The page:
A: We looked a lot at the literature around online tutorials, and it was a mixed bag. A lot of the articles talked about the assumption that you can just take paper and paste it up on the Web, that a successful workshop that is taught in a classroom is going to translate just as successfully to an online environment, and that just isn’t true. Obviously. Because the big missing piece with any of that is the facilitation that goes on with an instructor being there, so you’re missing body language and you’re missing other things that really help students stay engaged. And I know, from watching Wendy in the workshop that she did for us, she was very—people just walked out of those workshops saying she’s so great, she’s really a tremendous instructor and I was thinking, oh my gosh, we’re going to lose all that when we go online. So we spent a lot of time working very closely with the learning technologists upstairs, that we luckily had a great working relationship with and they were very interested in doing this, and extremely helpful when it came to developing best practices around it. And then we looked at how to make it as interactive as possible, because again we’re missing that in-person instructor or facilitator giving you some clues or feedback. We wanted to make sure that there were multiple means of engagement, so we used a very flexible user interface. And that means that users can elect to skip, or to replay certain topics. They can choose to use the learning checks or not, you know, obviously maybe once they’ve been through it they look to where they need to go just to refresh their memory or something. We built in the search box, and we wanted to make sure that it would work for different learners. So there’s voice in there, people can read the information, they can listen to it, so there’s a lot of different ways for people who have different learning styles to access this information and walk away with it. That was really important for us, making sure that was built in. We looked at and integrated the Principles around Universal Design for Learning, which is about offering multiple means of representation and engagement when you’re building something.
Q: Initially, who was your target audience for this tutorial?
A: It was definitely our students—graduate students at the school of education. We were continuing to offer the on-site, in-class workshops, but we thought, this is for the students who can’t come because they have schedules that conflict with the workshops, so they can’t attend them. Or again, that it’s two o’clock in the morning, or it’s a Saturday, they have a specific question, and the paper’s due on Monday. So initially, that was it. But as we got further into developing it, we made an administrative decision to open it up to the public to beta-test it, and that’s when we realized that this went way beyond us. Even though there are components that are specifically focused for our students, at the same time we realized that the basic principles easily translate into many other disciplines, not just education. It definitely translates very well into many of the other social sciences.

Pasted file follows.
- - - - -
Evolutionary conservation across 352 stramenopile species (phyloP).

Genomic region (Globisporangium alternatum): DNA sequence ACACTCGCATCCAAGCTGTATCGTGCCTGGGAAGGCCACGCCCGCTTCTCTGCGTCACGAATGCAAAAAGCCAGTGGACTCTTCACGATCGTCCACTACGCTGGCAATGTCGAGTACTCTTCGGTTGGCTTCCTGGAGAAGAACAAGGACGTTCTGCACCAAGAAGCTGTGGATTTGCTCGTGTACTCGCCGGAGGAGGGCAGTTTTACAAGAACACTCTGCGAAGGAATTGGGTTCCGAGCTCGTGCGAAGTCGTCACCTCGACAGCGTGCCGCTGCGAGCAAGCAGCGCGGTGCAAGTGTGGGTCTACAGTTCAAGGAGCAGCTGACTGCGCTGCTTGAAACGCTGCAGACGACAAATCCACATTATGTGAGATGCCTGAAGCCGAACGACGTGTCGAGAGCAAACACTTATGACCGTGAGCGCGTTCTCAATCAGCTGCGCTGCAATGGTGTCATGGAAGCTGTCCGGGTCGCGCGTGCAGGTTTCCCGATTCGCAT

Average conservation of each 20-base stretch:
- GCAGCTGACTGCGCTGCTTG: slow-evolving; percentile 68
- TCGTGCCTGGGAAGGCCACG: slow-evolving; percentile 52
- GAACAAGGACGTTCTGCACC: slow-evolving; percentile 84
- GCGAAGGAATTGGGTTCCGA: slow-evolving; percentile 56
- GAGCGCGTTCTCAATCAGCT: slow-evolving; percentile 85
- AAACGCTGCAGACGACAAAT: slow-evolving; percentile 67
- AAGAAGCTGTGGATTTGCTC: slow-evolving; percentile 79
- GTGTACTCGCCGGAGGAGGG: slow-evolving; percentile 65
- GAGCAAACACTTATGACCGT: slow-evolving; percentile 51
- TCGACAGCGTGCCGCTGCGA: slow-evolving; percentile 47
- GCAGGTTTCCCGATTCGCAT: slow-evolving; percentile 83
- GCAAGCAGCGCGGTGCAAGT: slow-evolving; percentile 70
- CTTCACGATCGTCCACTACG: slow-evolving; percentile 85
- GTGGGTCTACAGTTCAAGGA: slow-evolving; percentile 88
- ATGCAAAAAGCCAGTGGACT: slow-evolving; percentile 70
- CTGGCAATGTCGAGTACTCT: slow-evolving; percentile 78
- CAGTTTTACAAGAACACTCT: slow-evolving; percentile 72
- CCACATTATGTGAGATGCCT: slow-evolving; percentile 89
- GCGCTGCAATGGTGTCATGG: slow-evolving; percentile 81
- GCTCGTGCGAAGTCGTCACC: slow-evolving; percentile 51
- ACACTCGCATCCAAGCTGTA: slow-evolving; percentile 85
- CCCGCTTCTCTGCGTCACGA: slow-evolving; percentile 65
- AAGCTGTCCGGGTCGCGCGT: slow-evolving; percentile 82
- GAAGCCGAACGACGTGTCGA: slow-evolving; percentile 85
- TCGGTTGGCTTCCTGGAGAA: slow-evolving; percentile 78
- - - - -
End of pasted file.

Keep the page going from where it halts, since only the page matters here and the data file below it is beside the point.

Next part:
Q: You mentioned that students have used this tutorial after a library session. Have you had students come to a library session who have done the tutorial already?
A: I think we probably have, though I don’t have the statistics in front of me for that. We wanted to see how it was being used. And it was out there both on the external web and on our internal intranet for our community. So I’m sure that students were actually looking at it and then coming to the workshop. And one of the questions that we handed out on the feedback for the in-class workshops was, have you used the tutorial? So I think that some students had actually taken it. But Wendy has such a phenomenal reputation as an instructor that I’m sure that even people who took the tutorial said, I still want to go see her in person. And it would all depend on the timing; they might have assumed that they couldn’t make it to a workshop, and so they did the online tutorial and then discovered that their schedule opened up or they were able to attend one of the workshops.
Q: What are some of the ways that you’ve incorporated core concepts or best practices pertaining to information literacy into the tutorial?